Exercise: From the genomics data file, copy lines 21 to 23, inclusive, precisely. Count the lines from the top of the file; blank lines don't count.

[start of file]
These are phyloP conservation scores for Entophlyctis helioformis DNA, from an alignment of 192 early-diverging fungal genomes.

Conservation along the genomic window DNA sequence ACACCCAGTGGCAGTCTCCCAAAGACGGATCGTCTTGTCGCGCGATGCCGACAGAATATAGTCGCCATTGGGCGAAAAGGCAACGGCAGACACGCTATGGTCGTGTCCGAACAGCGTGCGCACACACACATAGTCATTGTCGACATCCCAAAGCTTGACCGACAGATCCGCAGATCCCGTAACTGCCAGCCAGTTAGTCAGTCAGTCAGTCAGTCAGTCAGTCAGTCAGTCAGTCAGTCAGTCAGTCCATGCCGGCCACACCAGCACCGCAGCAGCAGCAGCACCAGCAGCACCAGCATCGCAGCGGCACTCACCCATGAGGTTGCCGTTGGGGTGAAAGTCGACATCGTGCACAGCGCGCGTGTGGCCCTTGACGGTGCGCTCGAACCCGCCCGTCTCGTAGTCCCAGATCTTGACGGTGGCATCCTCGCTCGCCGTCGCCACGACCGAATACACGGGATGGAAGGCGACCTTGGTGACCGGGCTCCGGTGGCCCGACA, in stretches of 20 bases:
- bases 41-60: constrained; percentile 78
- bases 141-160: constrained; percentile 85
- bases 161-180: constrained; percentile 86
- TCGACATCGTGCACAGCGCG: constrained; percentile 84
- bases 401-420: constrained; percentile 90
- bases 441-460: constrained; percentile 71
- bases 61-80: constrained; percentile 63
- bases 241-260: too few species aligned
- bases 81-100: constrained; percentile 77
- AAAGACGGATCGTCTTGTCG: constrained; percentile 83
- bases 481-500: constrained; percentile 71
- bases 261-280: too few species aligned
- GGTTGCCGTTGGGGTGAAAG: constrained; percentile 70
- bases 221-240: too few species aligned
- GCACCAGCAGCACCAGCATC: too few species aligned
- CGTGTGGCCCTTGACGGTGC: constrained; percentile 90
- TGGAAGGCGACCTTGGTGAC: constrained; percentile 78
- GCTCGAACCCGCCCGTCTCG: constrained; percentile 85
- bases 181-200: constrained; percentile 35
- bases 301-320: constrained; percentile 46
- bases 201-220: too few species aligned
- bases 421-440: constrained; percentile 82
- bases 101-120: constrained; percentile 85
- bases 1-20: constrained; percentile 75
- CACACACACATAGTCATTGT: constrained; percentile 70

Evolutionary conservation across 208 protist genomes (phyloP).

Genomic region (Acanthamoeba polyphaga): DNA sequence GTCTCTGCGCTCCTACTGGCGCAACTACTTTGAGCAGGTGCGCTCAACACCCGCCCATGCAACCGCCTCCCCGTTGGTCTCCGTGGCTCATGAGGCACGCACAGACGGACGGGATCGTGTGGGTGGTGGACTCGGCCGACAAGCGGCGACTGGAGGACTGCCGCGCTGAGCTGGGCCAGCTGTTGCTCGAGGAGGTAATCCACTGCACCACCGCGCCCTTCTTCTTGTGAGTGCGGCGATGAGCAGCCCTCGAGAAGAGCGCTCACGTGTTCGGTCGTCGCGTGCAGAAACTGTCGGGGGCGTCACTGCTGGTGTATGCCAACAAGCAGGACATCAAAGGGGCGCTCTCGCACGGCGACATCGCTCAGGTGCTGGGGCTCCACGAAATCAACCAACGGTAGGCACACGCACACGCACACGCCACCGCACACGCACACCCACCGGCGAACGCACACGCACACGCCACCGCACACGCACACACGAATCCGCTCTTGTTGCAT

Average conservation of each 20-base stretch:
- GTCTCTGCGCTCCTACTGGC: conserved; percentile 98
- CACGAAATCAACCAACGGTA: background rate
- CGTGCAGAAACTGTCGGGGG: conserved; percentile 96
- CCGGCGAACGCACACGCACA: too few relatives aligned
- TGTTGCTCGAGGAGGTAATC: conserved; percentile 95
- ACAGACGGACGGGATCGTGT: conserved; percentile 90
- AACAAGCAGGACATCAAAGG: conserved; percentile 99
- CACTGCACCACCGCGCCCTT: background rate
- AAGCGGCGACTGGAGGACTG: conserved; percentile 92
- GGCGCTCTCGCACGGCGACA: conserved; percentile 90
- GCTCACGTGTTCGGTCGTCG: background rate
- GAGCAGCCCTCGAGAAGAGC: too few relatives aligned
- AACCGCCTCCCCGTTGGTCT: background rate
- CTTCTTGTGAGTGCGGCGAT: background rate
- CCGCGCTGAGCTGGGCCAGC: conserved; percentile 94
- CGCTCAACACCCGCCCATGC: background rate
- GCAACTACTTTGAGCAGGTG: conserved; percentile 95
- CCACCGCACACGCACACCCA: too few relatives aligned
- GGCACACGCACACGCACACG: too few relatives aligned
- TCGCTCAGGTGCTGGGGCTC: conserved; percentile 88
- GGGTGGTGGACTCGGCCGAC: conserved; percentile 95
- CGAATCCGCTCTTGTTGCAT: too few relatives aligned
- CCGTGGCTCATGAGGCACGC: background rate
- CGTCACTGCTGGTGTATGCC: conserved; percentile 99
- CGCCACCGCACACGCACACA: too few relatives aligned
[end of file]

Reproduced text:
- bases 181-200: constrained; percentile 35
- bases 301-320: constrained; percentile 46
- bases 201-220: too few species aligned